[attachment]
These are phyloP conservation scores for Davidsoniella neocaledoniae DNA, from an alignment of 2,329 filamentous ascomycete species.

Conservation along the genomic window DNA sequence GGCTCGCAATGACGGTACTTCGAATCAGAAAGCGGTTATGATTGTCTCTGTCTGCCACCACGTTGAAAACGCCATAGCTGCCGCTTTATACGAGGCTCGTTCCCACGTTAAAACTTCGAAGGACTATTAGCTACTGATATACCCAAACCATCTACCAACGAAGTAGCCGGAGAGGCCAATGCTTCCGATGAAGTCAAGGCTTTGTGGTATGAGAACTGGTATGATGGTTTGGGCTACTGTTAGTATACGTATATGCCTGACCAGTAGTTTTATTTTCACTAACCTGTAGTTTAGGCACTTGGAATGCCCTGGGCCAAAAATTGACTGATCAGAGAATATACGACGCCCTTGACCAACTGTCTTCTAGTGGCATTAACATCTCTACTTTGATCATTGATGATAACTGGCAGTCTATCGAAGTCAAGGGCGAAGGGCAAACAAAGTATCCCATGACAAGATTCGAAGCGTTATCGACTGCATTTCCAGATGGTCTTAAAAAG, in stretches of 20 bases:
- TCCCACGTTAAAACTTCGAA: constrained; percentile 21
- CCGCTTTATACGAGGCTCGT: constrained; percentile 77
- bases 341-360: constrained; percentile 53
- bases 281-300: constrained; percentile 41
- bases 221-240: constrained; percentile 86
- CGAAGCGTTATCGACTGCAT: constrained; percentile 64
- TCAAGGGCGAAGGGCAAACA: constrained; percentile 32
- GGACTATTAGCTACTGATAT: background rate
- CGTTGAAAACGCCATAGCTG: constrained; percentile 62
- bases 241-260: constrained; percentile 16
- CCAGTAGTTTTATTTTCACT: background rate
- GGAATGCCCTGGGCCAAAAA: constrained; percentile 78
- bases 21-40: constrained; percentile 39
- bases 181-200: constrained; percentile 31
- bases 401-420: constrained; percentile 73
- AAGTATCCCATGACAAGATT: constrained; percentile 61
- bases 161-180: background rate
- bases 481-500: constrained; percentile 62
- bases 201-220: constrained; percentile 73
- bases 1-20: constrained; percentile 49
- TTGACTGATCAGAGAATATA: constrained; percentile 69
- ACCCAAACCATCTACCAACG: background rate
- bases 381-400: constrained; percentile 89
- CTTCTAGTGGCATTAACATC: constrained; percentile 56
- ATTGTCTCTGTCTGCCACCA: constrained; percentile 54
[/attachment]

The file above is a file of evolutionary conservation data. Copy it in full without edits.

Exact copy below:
These are phyloP conservation scores for Davidsoniella neocaledoniae DNA, from an alignment of 2,329 filamentous ascomycete species.

Conservation along the genomic window DNA sequence GGCTCGCAATGACGGTACTTCGAATCAGAAAGCGGTTATGATTGTCTCTGTCTGCCACCACGTTGAAAACGCCATAGCTGCCGCTTTATACGAGGCTCGTTCCCACGTTAAAACTTCGAAGGACTATTAGCTACTGATATACCCAAACCATCTACCAACGAAGTAGCCGGAGAGGCCAATGCTTCCGATGAAGTCAAGGCTTTGTGGTATGAGAACTGGTATGATGGTTTGGGCTACTGTTAGTATACGTATATGCCTGACCAGTAGTTTTATTTTCACTAACCTGTAGTTTAGGCACTTGGAATGCCCTGGGCCAAAAATTGACTGATCAGAGAATATACGACGCCCTTGACCAACTGTCTTCTAGTGGCATTAACATCTCTACTTTGATCATTGATGATAACTGGCAGTCTATCGAAGTCAAGGGCGAAGGGCAAACAAAGTATCCCATGACAAGATTCGAAGCGTTATCGACTGCATTTCCAGATGGTCTTAAAAAG, in stretches of 20 bases:
- TCCCACGTTAAAACTTCGAA: constrained; percentile 21
- CCGCTTTATACGAGGCTCGT: constrained; percentile 77
- bases 341-360: constrained; percentile 53
- bases 281-300: constrained; percentile 41
- bases 221-240: constrained; percentile 86
- CGAAGCGTTATCGACTGCAT: constrained; percentile 64
- TCAAGGGCGAAGGGCAAACA: constrained; percentile 32
- GGACTATTAGCTACTGATAT: background rate
- CGTTGAAAACGCCATAGCTG: constrained; percentile 62
- bases 241-260: constrained; percentile 16
- CCAGTAGTTTTATTTTCACT: background rate
- GGAATGCCCTGGGCCAAAAA: constrained; percentile 78
- bases 21-40: constrained; percentile 39
- bases 181-200: constrained; percentile 31
- bases 401-420: constrained; percentile 73
- AAGTATCCCATGACAAGATT: constrained; percentile 61
- bases 161-180: background rate
- bases 481-500: constrained; percentile 62
- bases 201-220: constrained; percentile 73
- bases 1-20: constrained; percentile 49
- TTGACTGATCAGAGAATATA: constrained; percentile 69
- ACCCAAACCATCTACCAACG: background rate
- bases 381-400: constrained; percentile 89
- CTTCTAGTGGCATTAACATC: constrained; percentile 56
- ATTGTCTCTGTCTGCCACCA: constrained; percentile 54